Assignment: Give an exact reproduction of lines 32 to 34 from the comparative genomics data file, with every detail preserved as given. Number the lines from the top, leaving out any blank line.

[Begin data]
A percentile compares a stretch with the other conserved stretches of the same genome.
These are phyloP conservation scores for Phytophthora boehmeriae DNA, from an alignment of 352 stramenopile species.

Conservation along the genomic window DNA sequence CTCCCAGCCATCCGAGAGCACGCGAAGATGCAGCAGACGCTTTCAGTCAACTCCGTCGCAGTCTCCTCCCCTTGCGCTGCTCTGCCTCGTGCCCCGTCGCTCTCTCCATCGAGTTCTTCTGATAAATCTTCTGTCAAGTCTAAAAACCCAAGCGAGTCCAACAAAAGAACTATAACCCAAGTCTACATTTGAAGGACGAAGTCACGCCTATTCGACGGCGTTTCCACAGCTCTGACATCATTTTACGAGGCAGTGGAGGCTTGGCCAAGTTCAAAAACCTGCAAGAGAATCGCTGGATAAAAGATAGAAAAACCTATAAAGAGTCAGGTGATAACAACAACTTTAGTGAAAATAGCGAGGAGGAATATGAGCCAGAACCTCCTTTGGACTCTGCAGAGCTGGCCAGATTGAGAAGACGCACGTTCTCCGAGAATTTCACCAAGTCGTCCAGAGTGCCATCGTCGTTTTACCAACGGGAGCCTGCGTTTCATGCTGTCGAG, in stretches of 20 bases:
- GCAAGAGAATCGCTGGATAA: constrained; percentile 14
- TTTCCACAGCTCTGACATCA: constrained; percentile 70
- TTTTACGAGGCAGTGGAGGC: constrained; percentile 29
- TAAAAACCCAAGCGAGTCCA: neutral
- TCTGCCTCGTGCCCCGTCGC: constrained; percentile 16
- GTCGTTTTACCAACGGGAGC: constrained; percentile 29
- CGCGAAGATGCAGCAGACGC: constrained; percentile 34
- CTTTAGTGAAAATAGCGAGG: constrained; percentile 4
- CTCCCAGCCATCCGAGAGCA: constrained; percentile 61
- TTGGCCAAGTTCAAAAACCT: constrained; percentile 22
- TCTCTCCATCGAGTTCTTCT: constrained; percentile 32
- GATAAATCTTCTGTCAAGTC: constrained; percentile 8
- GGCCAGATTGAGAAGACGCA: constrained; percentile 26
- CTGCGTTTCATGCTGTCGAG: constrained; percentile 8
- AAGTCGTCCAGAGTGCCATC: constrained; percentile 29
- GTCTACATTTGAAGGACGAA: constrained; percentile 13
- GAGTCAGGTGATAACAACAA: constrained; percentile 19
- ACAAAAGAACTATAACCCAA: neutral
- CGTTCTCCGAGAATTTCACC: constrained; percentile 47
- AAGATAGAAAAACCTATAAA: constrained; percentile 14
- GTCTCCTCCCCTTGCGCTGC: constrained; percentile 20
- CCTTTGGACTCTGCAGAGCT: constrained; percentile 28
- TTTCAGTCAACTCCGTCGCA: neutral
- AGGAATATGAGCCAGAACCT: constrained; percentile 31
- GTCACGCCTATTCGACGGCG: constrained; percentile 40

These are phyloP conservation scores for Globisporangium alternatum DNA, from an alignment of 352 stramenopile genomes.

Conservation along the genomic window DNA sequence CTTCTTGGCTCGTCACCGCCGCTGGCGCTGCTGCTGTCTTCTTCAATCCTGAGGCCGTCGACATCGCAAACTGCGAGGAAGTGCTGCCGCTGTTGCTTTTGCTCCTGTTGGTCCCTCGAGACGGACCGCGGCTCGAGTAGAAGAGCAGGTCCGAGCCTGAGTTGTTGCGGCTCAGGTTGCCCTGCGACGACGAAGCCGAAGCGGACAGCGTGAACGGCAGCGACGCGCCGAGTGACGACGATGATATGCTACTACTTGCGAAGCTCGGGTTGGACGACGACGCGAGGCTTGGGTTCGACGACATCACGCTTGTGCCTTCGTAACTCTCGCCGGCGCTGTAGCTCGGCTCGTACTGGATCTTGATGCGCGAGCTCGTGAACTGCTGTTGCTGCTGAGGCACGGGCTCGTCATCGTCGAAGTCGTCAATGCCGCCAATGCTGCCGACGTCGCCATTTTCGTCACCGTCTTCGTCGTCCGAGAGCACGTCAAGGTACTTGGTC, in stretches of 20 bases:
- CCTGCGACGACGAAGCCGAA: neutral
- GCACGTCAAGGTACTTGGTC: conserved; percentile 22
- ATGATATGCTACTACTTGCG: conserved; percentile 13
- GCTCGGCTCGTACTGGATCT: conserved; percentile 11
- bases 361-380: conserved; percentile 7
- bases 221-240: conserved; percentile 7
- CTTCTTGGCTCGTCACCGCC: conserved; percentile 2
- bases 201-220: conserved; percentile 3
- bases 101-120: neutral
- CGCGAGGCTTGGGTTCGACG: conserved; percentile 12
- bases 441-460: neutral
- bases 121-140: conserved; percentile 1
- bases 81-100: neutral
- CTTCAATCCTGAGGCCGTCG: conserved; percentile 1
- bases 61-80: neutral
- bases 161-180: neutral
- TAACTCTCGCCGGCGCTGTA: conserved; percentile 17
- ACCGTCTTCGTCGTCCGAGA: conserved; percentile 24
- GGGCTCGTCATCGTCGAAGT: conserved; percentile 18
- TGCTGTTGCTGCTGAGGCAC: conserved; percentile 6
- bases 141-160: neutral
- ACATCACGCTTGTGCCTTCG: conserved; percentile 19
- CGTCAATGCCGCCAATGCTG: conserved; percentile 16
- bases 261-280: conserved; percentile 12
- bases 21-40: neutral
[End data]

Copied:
- GCACGTCAAGGTACTTGGTC: conserved; percentile 22
- ATGATATGCTACTACTTGCG: conserved; percentile 13
- GCTCGGCTCGTACTGGATCT: conserved; percentile 11